batmonkey - As a cyclist who's been yelled at and "bumped", I'd really like to hear more about that!!

Oh yeah... And Critical Mass, I'm not a fan.
posted by ObscureReferenceMan at 3:06 PM on September 1, 2007


All of that neatly ignores the fact that Critical Mass does not have a goal. Many people try to assign goals to it or use it to promote their own cause or agenda, but ultimately Critical Mass is simply a bike ride, which is why whatever message people try to send with Critical Mass becomes hopelessly muddled and irrelevant.
posted by fandango_matt at 3:11 PM on September 1, 2007


(that was for Avenger)
posted by fandango_matt at 3:11 PM on September 1, 2007


fandango_matt wrote:

Well, then you're really in no position to complain. The next time you need to get across the street and your light is green, try crossing. I think you'll be surprised at how many cyclists will either ride around you or stop. I can't speak for everybody, but I always give pedestrians the right-of-way or ride around them.

That's missing the point. "Just step into traffic and people will probably stop" is not an acceptable solution.

When people complain about cyclists running red lights, I like to point out when over a thousand people are riding together on bikes, running red lights is the quickest way for them all to get through the intersections. Now, if you want us all to stop at the lights, we certainly can and I'll happily obey the traffic laws, but you should be aware this means the mass of cyclists will take about twenty times longer, and even more time will be added to your wait.

No, it won't; as a pedestrian, my wait will be reduced to the duration of the light cycle. But I'm glad you're so willing to compromise; yes, we do want you to stop at the lights during lengthy group rides which trap people on the sidewalk. Glad we've cleared that up.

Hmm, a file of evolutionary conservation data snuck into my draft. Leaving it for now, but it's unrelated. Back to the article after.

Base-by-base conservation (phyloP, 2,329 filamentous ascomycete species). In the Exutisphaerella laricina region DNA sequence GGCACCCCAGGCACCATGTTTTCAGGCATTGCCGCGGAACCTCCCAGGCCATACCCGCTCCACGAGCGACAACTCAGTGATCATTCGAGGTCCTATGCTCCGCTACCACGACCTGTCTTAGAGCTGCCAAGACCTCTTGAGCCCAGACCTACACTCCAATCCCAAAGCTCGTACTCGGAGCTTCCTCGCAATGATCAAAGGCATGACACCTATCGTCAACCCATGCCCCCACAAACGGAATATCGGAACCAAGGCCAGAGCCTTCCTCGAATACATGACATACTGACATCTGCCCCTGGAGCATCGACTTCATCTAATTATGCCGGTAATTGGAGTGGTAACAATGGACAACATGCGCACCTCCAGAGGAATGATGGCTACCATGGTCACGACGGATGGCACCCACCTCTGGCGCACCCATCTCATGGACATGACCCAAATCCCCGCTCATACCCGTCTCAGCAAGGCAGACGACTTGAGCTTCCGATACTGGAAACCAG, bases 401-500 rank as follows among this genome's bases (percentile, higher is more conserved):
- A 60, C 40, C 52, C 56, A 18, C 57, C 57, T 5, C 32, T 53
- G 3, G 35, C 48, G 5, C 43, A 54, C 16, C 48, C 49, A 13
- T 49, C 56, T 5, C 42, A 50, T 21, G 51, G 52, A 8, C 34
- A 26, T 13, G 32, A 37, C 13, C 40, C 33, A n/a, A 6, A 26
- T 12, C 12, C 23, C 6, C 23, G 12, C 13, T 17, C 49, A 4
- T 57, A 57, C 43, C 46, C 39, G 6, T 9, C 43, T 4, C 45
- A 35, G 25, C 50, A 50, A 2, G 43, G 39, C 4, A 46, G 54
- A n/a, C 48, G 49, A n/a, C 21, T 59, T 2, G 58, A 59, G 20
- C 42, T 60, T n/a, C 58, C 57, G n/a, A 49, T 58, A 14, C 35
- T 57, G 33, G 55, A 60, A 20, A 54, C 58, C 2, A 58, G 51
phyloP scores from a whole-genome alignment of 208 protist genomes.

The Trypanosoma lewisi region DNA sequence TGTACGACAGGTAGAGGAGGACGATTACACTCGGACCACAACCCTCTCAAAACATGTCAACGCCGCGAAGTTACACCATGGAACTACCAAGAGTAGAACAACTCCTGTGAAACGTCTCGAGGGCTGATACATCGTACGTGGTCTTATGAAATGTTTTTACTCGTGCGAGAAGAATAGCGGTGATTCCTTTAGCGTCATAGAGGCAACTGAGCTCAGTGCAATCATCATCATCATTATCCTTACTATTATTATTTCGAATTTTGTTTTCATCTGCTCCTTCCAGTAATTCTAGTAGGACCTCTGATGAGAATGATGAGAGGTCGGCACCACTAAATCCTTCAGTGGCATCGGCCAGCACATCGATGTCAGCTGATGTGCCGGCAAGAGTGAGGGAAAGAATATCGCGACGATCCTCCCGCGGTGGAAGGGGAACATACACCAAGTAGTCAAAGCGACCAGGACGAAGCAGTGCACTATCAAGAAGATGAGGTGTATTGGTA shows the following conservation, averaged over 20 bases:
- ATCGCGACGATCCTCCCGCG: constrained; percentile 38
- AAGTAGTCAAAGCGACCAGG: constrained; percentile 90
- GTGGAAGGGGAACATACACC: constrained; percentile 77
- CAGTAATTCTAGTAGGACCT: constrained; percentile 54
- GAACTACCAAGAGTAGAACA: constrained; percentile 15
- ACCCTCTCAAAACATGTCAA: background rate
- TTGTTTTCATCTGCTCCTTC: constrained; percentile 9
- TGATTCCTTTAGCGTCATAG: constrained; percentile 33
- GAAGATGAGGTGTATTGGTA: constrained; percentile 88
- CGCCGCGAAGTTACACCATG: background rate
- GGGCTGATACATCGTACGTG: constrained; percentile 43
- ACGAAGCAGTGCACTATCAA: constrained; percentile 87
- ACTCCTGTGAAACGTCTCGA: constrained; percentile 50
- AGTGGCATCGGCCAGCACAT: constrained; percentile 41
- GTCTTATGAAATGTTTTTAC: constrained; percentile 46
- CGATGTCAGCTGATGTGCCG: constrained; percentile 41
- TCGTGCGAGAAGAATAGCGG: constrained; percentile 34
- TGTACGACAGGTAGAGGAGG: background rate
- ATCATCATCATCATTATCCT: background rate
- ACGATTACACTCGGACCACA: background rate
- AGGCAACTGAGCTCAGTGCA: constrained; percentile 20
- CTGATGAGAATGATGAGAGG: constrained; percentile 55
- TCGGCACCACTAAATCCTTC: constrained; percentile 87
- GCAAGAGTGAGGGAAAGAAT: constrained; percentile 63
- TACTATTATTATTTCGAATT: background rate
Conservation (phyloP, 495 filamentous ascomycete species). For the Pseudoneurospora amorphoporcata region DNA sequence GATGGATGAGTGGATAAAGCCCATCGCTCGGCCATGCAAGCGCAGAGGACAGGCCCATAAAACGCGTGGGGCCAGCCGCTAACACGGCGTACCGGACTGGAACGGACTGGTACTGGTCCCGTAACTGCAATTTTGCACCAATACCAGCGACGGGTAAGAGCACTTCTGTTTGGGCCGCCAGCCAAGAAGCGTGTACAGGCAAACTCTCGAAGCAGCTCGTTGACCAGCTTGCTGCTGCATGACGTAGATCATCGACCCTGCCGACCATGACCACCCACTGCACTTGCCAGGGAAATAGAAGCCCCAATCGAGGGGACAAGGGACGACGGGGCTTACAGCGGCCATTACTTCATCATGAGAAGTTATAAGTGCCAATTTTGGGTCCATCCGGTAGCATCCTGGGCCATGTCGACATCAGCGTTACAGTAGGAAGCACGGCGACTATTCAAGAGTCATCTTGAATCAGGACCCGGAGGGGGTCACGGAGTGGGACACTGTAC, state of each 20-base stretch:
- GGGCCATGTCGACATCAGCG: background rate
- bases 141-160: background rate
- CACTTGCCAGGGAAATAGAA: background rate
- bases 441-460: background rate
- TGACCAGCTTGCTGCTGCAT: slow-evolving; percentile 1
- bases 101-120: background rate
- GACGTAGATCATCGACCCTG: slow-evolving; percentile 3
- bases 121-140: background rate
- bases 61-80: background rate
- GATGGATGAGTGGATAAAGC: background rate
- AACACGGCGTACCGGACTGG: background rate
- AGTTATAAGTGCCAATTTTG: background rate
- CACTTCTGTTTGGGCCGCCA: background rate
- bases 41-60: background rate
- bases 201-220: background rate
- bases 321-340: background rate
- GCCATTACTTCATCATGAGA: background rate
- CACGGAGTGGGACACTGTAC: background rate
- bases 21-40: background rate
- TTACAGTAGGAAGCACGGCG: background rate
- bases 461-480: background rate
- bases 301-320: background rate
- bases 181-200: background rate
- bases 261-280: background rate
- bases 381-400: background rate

Really, I'm not trying to bash Critical Mass too hard. It's pretty low on the list of obnoxious cyclist behaviors, far, far below the sub-morons who come whooshing past me inches away on the sidewalk (a near-daily occurrence around here), or, worse yet, the ones who call out "On your left" and expect me to dive for the verge as they barrel past on their ridiculous overbuilt mountain bikes with suspensions better suited to the back forty than to the residential side streets of Chicago. (For some reason, it's nearly always mountain bikes — "the SUVs of bicycles," as our Dear Leader once described them.) Nevermind the responsibility of an overtaking vehicle to cede the right-of-way, as set forth in every code of traffic and navigation regulations I've ever seen.

Critical Mass riders seem, generally, to be less clueless than that. What rankles is the combination of self-righteous indignation at the arrogance and entitlement of drivers at the same time as the participants are displaying that selfsame arrogance and entitlement in their interactions with lowly pedestrians such as myself. Just as Critical Mass riders are (justly) unwilling to accept second-class status on the street, I'm not going to cede my right to the sidewalks and crosswalks to the cyclists who regard me as an interloper.
posted by enn at 3:16 PM on September 1, 2007 [1 favorite]


I like to point out when over a thousand people are riding together on bikes, running red lights is the quickest way for them all to get through the intersections.

I guess you don't like to point out that when over a thousand people are driving together in cars, running red lights is the quickest way for them all to get through the intersections.
posted by Kirth Gerson at 3:42 PM on September 1, 2007 [3 favorites]


posted by enn "Just step into traffic and people will probably stop" is not an acceptable solution [...] as a pedestrian, my wait will be reduced to the duration of the light cycle. But I'm glad you're so willing to compromise; yes, we do want you to stop at the lights during lengthy group rides which trap people on the sidewalk.

Of course it's an acceptable solution. Pedestrians have the right-of-way, but cyclists aren't mind readers. If you want to cross the street, start crossing the street. But you can't have it both ways. If you want the bicyclists to obey all the traffic regulations, you can't complain when the traffic is snarled even worse than it already is.

posted by Kirth Gerson I guess you don't like to point out that when over a thousand people are driving together in cars, running red lights is the quickest way for them all to get through the intersections.

I'm talking about bicycles, not cars.
posted by fandango_matt at 3:53 PM on September 1, 2007


The lack of organization in CM rides is done for tactical purposes, so I don't consider that an excuse for the troublemakers who seem to always glom onto it. Rather than being an excuse for it, it's the reason it happens over and over again.
posted by erikharmon at 4:01 PM on September 1, 2007